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Ascent of the A-Word: Assholism, The First Sixty Years (PublicAffairs), by Geoffrey Nunberg

Sep. 20, 2012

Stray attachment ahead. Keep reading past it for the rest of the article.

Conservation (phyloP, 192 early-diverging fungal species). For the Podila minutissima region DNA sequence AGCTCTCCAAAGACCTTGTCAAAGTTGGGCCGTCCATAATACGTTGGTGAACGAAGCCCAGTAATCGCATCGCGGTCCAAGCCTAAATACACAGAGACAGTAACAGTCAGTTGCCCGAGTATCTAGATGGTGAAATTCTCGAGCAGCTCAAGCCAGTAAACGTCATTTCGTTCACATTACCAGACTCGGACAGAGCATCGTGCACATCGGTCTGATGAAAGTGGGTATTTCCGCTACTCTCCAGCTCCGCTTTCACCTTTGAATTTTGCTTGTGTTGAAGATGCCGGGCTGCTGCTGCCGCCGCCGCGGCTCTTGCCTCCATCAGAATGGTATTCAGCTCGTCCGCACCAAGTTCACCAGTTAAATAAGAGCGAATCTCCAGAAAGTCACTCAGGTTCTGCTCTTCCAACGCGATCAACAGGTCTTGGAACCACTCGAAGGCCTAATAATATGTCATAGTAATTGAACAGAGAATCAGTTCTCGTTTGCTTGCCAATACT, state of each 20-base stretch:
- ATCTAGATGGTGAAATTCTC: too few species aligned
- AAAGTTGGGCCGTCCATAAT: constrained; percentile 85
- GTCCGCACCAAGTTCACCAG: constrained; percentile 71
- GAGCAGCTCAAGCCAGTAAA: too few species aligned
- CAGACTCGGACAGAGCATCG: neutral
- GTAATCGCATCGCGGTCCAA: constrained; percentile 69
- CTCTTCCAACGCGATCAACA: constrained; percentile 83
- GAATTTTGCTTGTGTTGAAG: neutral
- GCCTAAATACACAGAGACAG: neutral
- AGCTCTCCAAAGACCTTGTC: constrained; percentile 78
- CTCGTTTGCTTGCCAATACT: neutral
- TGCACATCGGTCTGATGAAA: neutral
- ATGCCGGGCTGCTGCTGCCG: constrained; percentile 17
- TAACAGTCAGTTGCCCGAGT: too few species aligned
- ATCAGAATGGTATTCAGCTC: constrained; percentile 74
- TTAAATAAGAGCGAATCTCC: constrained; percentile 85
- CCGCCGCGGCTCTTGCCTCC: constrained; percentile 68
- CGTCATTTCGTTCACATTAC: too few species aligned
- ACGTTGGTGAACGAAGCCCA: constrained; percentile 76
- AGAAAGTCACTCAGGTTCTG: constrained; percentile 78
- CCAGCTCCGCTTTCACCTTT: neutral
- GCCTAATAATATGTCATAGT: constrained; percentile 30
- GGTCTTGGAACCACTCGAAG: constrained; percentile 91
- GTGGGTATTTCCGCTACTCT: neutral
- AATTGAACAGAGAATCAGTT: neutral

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 In Ascent of the A-Word, UC Berkeley’s Geoffrey Nunberg discerns a significant cultural shift. Post-World War II, “phony” was the epithet of choice, but sometime in the ’70s, “asshole” elbowed it aside. Nunberg insists that the move “reflected a sharp shift in moral focus.” Phoniness is a behavior with many sources, from insecurity to snobbery, and can manifest itself quietly; assholism stems from an amped-up ego that respects no boundaries. Assholes proliferate online, where they love to comment on things they know nothing about, and dominate our politics. And it’s getting worse, Nunberg worries, judging from the behavior of Tea Baggers at the GOP presidential debate—you know, the ones who shouted “Yeah!” to the idea that the uninsured should die.

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